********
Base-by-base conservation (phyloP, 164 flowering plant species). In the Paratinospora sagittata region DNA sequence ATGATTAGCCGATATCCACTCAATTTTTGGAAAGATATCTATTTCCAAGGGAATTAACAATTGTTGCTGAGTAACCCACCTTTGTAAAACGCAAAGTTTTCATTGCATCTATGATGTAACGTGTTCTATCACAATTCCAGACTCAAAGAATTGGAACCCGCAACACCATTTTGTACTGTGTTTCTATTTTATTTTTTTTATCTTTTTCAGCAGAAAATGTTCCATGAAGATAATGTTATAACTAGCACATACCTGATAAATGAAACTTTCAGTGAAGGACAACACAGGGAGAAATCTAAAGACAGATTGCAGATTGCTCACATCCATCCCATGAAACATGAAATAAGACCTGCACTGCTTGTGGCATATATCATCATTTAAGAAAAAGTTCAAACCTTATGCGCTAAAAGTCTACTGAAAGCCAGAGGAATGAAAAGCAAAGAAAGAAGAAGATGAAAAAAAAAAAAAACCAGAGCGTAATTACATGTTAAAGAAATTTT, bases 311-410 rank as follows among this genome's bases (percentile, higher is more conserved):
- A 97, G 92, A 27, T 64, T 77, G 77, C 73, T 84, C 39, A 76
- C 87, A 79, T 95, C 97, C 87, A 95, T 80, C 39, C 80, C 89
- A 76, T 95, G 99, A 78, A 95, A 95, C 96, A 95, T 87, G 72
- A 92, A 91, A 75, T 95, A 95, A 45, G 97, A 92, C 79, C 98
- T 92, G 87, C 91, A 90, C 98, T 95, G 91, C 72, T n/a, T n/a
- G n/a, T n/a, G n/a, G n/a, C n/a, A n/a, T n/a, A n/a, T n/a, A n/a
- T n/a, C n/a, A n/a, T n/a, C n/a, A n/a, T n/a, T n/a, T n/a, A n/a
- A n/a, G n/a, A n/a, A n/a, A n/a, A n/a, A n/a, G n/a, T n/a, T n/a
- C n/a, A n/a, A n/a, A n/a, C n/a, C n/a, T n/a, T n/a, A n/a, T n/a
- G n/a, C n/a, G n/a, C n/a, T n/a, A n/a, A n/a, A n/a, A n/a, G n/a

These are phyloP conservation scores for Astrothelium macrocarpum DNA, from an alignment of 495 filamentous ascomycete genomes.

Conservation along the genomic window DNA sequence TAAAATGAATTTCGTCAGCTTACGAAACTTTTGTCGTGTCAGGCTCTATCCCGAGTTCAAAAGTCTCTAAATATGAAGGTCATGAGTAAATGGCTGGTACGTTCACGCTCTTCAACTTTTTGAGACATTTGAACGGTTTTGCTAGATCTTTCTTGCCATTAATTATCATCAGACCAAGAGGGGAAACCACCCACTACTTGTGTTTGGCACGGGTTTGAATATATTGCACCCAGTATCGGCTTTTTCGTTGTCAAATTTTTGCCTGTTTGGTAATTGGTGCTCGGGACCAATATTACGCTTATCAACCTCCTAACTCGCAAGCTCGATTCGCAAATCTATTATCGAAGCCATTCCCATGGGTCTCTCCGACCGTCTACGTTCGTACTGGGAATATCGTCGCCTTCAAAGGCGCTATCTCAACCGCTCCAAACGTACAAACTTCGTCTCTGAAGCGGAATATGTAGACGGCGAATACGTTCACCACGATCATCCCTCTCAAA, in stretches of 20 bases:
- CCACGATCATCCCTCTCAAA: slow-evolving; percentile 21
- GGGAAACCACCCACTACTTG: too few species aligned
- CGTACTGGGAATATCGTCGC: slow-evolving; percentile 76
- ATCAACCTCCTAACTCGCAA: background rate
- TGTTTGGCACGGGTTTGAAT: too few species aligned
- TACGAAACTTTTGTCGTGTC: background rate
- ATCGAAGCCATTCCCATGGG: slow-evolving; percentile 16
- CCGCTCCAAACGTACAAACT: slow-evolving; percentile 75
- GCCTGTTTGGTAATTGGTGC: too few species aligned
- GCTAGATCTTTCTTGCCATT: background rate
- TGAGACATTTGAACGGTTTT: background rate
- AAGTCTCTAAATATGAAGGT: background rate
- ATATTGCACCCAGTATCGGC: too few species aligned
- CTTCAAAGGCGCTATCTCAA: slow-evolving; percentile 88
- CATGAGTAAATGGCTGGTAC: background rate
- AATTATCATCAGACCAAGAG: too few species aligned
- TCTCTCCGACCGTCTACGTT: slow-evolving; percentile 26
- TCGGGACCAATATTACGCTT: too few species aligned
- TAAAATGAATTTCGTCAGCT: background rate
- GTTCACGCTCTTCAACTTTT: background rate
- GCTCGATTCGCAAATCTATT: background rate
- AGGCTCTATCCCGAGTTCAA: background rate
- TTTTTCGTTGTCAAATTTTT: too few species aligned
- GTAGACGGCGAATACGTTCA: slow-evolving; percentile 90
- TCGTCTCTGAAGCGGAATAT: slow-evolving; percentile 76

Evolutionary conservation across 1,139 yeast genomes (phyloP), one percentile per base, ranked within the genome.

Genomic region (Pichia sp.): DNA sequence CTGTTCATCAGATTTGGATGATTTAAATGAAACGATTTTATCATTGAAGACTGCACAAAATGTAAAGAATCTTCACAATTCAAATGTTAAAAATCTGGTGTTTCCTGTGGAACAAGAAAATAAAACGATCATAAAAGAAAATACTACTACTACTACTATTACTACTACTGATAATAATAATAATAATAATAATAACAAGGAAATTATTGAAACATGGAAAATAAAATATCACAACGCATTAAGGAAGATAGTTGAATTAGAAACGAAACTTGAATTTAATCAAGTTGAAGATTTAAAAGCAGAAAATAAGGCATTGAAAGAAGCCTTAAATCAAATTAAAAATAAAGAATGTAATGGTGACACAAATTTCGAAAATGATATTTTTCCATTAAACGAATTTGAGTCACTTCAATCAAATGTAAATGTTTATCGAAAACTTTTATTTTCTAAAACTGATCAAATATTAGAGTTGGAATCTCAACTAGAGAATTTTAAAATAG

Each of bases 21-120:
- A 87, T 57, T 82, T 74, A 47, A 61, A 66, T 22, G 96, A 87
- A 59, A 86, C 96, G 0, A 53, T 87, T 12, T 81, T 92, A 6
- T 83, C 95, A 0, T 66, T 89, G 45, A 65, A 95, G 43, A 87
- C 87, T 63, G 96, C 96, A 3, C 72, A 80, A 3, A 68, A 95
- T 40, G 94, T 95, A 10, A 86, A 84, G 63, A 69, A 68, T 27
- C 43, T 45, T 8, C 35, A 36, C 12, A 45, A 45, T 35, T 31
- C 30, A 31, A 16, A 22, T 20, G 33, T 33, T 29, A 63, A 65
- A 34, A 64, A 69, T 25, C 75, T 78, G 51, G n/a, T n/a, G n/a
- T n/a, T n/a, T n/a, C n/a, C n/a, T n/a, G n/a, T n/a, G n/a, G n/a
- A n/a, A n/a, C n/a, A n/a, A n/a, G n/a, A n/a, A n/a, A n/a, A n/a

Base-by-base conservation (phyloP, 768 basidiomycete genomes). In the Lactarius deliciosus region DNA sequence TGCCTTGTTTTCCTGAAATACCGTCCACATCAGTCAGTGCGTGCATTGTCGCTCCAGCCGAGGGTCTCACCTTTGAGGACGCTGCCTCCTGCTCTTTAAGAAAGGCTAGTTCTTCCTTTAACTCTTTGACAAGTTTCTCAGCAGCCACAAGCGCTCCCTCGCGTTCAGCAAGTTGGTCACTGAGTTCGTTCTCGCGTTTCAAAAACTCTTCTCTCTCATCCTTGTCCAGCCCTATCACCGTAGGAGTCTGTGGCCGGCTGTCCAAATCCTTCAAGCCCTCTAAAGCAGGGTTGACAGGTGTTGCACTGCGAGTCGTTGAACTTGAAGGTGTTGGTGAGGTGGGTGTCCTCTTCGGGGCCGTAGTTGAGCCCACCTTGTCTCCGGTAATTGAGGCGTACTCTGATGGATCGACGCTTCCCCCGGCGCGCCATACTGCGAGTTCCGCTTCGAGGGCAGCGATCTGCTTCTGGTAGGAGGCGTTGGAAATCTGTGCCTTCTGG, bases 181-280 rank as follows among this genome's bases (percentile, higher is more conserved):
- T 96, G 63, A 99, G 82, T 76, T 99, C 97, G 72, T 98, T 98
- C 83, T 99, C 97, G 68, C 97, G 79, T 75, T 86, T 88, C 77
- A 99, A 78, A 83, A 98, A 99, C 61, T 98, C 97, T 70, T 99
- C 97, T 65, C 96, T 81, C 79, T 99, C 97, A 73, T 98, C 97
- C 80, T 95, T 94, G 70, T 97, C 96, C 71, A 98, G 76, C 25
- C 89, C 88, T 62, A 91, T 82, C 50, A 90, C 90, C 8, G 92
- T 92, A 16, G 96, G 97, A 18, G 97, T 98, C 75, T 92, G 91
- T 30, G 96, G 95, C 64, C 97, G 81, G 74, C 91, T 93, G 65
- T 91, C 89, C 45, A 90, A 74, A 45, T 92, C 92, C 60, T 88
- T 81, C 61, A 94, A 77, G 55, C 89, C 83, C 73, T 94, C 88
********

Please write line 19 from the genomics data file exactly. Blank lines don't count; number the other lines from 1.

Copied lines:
- TACGAAACTTTTGTCGTGTC: background rate